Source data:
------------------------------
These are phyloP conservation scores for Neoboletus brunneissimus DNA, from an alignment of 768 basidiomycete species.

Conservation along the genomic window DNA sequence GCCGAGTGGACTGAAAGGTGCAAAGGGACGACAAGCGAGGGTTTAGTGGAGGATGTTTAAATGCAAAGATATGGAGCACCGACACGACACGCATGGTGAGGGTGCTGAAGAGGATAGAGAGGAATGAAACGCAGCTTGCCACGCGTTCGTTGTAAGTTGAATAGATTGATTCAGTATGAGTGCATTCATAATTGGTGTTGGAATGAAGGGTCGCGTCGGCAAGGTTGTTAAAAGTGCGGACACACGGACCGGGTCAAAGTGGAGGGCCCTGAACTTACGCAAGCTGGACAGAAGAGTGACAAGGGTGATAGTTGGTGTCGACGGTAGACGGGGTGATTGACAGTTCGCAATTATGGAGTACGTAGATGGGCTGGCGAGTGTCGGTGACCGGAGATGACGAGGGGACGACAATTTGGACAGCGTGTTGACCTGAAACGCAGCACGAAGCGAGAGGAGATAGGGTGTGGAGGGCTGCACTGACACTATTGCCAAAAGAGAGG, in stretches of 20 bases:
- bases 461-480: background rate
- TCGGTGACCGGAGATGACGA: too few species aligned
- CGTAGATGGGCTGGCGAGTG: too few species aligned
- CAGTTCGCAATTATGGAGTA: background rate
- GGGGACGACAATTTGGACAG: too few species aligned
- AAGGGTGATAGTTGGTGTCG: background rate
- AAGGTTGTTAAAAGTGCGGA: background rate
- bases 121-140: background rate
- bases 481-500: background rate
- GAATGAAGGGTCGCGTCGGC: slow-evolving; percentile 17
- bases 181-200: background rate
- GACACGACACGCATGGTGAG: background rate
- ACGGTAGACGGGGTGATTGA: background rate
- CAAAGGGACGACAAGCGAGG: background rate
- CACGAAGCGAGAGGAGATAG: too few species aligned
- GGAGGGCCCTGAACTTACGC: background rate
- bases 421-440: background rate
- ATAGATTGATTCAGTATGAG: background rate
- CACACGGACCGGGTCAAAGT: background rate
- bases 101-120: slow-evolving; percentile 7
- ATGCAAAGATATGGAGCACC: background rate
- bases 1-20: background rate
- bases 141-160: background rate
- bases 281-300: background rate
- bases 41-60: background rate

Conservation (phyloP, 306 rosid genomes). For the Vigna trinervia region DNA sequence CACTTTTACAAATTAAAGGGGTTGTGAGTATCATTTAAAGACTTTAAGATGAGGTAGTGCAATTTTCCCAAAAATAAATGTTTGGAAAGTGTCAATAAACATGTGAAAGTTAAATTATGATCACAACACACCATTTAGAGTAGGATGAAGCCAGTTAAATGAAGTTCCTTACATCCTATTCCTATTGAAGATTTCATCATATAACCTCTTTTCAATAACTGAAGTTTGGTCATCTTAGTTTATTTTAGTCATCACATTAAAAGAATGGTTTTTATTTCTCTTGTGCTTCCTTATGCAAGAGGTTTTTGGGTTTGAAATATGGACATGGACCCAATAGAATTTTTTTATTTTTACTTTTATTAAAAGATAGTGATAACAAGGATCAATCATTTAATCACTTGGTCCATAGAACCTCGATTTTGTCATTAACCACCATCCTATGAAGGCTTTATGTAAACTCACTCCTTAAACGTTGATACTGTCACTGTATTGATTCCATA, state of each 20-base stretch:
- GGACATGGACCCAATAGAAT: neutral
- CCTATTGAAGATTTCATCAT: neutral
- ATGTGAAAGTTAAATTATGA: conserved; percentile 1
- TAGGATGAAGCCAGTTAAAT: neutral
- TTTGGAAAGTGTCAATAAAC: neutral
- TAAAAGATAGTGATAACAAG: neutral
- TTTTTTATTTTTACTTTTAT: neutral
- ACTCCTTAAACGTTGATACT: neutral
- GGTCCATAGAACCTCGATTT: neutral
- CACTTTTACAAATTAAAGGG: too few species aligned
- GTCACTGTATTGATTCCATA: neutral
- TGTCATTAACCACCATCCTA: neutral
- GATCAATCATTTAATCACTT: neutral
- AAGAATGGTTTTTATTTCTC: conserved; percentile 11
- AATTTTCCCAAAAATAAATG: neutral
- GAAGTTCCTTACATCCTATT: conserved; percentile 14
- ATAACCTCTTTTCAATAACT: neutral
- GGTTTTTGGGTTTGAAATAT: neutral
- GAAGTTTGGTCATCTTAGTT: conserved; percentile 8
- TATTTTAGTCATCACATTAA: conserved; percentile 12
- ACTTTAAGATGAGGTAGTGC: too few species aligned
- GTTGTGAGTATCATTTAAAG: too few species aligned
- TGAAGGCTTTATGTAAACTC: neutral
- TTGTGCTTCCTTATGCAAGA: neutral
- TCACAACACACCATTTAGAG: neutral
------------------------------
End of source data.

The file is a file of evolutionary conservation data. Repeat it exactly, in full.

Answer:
These are phyloP conservation scores for Neoboletus brunneissimus DNA, from an alignment of 768 basidiomycete species.

Conservation along the genomic window DNA sequence GCCGAGTGGACTGAAAGGTGCAAAGGGACGACAAGCGAGGGTTTAGTGGAGGATGTTTAAATGCAAAGATATGGAGCACCGACACGACACGCATGGTGAGGGTGCTGAAGAGGATAGAGAGGAATGAAACGCAGCTTGCCACGCGTTCGTTGTAAGTTGAATAGATTGATTCAGTATGAGTGCATTCATAATTGGTGTTGGAATGAAGGGTCGCGTCGGCAAGGTTGTTAAAAGTGCGGACACACGGACCGGGTCAAAGTGGAGGGCCCTGAACTTACGCAAGCTGGACAGAAGAGTGACAAGGGTGATAGTTGGTGTCGACGGTAGACGGGGTGATTGACAGTTCGCAATTATGGAGTACGTAGATGGGCTGGCGAGTGTCGGTGACCGGAGATGACGAGGGGACGACAATTTGGACAGCGTGTTGACCTGAAACGCAGCACGAAGCGAGAGGAGATAGGGTGTGGAGGGCTGCACTGACACTATTGCCAAAAGAGAGG, in stretches of 20 bases:
- bases 461-480: background rate
- TCGGTGACCGGAGATGACGA: too few species aligned
- CGTAGATGGGCTGGCGAGTG: too few species aligned
- CAGTTCGCAATTATGGAGTA: background rate
- GGGGACGACAATTTGGACAG: too few species aligned
- AAGGGTGATAGTTGGTGTCG: background rate
- AAGGTTGTTAAAAGTGCGGA: background rate
- bases 121-140: background rate
- bases 481-500: background rate
- GAATGAAGGGTCGCGTCGGC: slow-evolving; percentile 17
- bases 181-200: background rate
- GACACGACACGCATGGTGAG: background rate
- ACGGTAGACGGGGTGATTGA: background rate
- CAAAGGGACGACAAGCGAGG: background rate
- CACGAAGCGAGAGGAGATAG: too few species aligned
- GGAGGGCCCTGAACTTACGC: background rate
- bases 421-440: background rate
- ATAGATTGATTCAGTATGAG: background rate
- CACACGGACCGGGTCAAAGT: background rate
- bases 101-120: slow-evolving; percentile 7
- ATGCAAAGATATGGAGCACC: background rate
- bases 1-20: background rate
- bases 141-160: background rate
- bases 281-300: background rate
- bases 41-60: background rate

Conservation (phyloP, 306 rosid genomes). For the Vigna trinervia region DNA sequence CACTTTTACAAATTAAAGGGGTTGTGAGTATCATTTAAAGACTTTAAGATGAGGTAGTGCAATTTTCCCAAAAATAAATGTTTGGAAAGTGTCAATAAACATGTGAAAGTTAAATTATGATCACAACACACCATTTAGAGTAGGATGAAGCCAGTTAAATGAAGTTCCTTACATCCTATTCCTATTGAAGATTTCATCATATAACCTCTTTTCAATAACTGAAGTTTGGTCATCTTAGTTTATTTTAGTCATCACATTAAAAGAATGGTTTTTATTTCTCTTGTGCTTCCTTATGCAAGAGGTTTTTGGGTTTGAAATATGGACATGGACCCAATAGAATTTTTTTATTTTTACTTTTATTAAAAGATAGTGATAACAAGGATCAATCATTTAATCACTTGGTCCATAGAACCTCGATTTTGTCATTAACCACCATCCTATGAAGGCTTTATGTAAACTCACTCCTTAAACGTTGATACTGTCACTGTATTGATTCCATA, state of each 20-base stretch:
- GGACATGGACCCAATAGAAT: neutral
- CCTATTGAAGATTTCATCAT: neutral
- ATGTGAAAGTTAAATTATGA: conserved; percentile 1
- TAGGATGAAGCCAGTTAAAT: neutral
- TTTGGAAAGTGTCAATAAAC: neutral
- TAAAAGATAGTGATAACAAG: neutral
- TTTTTTATTTTTACTTTTAT: neutral
- ACTCCTTAAACGTTGATACT: neutral
- GGTCCATAGAACCTCGATTT: neutral
- CACTTTTACAAATTAAAGGG: too few species aligned
- GTCACTGTATTGATTCCATA: neutral
- TGTCATTAACCACCATCCTA: neutral
- GATCAATCATTTAATCACTT: neutral
- AAGAATGGTTTTTATTTCTC: conserved; percentile 11
- AATTTTCCCAAAAATAAATG: neutral
- GAAGTTCCTTACATCCTATT: conserved; percentile 14
- ATAACCTCTTTTCAATAACT: neutral
- GGTTTTTGGGTTTGAAATAT: neutral
- GAAGTTTGGTCATCTTAGTT: conserved; percentile 8
- TATTTTAGTCATCACATTAA: conserved; percentile 12
- ACTTTAAGATGAGGTAGTGC: too few species aligned
- GTTGTGAGTATCATTTAAAG: too few species aligned
- TGAAGGCTTTATGTAAACTC: neutral
- TTGTGCTTCCTTATGCAAGA: neutral
- TCACAACACACCATTTAGAG: neutral